It was our anniversary on Friday. Can you believe, it’s been five years since he took me down off the Lonely Shelf?
Where would you like to go?” asked Bloke. “We can do anything you want...”
How sweet. How romantic. How incredibly naive. You’d think, after half a decade, he’d have learned not to offer me the earth.
For that was exactly what I wanted. Not dinner in a fancy restaurant. Or a Marks and Sparks Dine In for £10 in front of the telly. “I want to do something wild,” I said. “Let’s head for the garden and be at one with nature...”
He raised one eyebrow, grinned lasciviously and began planning hanky panky behind the hydrangeas and rumpy pumpy in the rhododendrons. Before he rushed off for the Deet I swiftly explained: ”I’d like to camp. In the allotment. We can take a campus stove and cook what we pick. It will be an adventure; We can watch the sky go dark and look at the stars. It will be romantic...
It wasn’t just his eyebrow that drooped. He couldn’t foresee what I could, only damp and discomfort. But he was trapped by his own six words. Husbands, if you have a wife who is a bit “different”, don’t ever tell her: “We can do anything you want.” Not unless you really mean it.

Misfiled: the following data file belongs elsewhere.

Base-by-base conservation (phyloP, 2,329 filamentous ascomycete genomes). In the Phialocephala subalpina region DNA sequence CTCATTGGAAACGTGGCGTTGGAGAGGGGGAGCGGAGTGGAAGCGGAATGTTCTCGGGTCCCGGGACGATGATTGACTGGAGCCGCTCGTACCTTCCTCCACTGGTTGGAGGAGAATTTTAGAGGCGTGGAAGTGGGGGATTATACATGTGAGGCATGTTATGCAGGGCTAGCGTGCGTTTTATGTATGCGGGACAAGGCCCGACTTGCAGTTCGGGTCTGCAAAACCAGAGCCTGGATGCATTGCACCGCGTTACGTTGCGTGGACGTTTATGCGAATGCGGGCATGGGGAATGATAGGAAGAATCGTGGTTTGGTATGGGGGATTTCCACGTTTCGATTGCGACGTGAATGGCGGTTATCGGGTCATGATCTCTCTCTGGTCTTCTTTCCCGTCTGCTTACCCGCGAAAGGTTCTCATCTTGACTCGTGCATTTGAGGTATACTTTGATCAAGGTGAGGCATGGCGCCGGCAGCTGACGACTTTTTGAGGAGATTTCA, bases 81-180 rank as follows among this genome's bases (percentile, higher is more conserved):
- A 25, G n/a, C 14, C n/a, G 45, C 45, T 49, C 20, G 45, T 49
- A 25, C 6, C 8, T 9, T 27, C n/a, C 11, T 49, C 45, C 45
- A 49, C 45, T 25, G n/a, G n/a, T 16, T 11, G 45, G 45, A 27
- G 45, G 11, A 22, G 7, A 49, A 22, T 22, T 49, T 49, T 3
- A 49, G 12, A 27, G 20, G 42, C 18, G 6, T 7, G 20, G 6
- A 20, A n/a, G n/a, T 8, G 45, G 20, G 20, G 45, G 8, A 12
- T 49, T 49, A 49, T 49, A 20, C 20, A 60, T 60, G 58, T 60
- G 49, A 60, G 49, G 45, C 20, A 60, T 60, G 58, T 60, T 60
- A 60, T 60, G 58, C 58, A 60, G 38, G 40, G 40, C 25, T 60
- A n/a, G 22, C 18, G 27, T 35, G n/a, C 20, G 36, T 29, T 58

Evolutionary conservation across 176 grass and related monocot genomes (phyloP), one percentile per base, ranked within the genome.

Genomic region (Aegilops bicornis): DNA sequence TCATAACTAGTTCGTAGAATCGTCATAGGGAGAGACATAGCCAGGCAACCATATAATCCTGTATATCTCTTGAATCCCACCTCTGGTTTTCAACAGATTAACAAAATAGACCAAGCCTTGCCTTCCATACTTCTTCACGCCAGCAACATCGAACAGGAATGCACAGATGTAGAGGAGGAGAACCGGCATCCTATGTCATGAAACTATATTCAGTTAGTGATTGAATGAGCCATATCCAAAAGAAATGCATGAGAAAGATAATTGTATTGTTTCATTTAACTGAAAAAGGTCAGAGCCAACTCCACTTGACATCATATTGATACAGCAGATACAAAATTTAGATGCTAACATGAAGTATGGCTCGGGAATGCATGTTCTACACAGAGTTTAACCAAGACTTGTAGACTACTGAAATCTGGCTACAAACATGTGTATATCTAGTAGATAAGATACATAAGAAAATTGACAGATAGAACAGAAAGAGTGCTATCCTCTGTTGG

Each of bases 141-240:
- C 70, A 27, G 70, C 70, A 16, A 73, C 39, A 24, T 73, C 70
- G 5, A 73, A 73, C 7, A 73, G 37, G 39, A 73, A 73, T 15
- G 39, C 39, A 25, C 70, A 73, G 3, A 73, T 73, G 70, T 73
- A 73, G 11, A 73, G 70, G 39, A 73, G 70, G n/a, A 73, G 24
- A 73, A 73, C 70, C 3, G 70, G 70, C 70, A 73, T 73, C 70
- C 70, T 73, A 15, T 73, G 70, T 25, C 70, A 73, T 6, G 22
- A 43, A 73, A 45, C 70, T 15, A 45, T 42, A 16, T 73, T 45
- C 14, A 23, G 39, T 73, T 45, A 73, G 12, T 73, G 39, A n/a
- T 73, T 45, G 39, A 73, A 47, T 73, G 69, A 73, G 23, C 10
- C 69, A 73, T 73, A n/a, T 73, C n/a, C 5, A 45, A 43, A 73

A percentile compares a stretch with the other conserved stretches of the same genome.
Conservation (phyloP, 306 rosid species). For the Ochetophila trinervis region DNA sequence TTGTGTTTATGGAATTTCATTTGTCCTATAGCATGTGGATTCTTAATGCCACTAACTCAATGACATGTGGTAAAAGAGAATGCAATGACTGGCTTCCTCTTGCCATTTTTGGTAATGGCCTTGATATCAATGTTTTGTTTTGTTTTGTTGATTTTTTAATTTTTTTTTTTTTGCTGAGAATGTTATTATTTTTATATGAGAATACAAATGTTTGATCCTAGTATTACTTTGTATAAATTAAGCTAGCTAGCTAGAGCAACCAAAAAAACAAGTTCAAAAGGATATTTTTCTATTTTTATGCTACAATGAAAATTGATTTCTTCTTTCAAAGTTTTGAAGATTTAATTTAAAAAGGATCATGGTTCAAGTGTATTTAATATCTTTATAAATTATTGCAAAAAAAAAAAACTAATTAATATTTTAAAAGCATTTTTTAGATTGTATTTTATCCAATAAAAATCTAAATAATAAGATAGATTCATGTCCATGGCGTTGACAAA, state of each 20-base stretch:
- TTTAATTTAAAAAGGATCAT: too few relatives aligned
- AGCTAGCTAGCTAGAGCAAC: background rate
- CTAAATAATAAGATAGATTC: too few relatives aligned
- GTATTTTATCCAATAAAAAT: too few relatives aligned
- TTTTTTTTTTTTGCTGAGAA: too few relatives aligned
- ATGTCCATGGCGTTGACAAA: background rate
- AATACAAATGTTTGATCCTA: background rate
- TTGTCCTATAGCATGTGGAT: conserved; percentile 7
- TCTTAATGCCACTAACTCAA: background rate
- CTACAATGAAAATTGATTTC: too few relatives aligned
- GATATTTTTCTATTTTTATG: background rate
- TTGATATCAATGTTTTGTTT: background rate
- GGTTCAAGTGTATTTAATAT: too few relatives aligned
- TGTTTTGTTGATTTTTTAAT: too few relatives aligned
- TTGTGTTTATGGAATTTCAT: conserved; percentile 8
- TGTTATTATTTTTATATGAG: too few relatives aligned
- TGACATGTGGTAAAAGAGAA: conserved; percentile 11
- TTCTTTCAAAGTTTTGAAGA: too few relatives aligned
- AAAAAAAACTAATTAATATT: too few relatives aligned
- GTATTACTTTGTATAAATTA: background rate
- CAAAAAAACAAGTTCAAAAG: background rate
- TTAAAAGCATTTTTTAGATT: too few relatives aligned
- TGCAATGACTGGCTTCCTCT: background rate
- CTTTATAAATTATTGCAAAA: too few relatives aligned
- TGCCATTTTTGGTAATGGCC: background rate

So it was that on Friday evening, under a darkening sky, we loaded up a wheelbarrow with tent, bedding, iPod and battery speakers, bottle of wine, stove, frying pan and a nice bit of Aldi steak and trundled off.
Our allotment is in a verdant, walled communal patch and as pretty as they come, with box hedging, raised beds and espaliered fruit trees. I’d noticed a space in the centre was just big enough for a two-man tent. As it was spitting with rain, we stashed bedding and dog in the greenhouse and while Bloke dealt with tentpoles and muttered “Now is the winter of our discount tent” under his breath, I dug up ‘tatoes and set them to boil. There was just time to dine among the beans and broccoli, exchange cards, spot bats and owls whirling and get a bit drunk before a craze of lightning and a crash of thunder sent us and a quaking dog under canvas. Even more romantic!
The three of us were lulled into a strange half-sleep by the rain’s rhythmic drumming. Around 4am, just as the tent reached saturation point, it stopped.
Sometime after, the birds began their dawn chorus. Each sang their own utterly unique song, but the result was harmonious.
A bit like us two, really.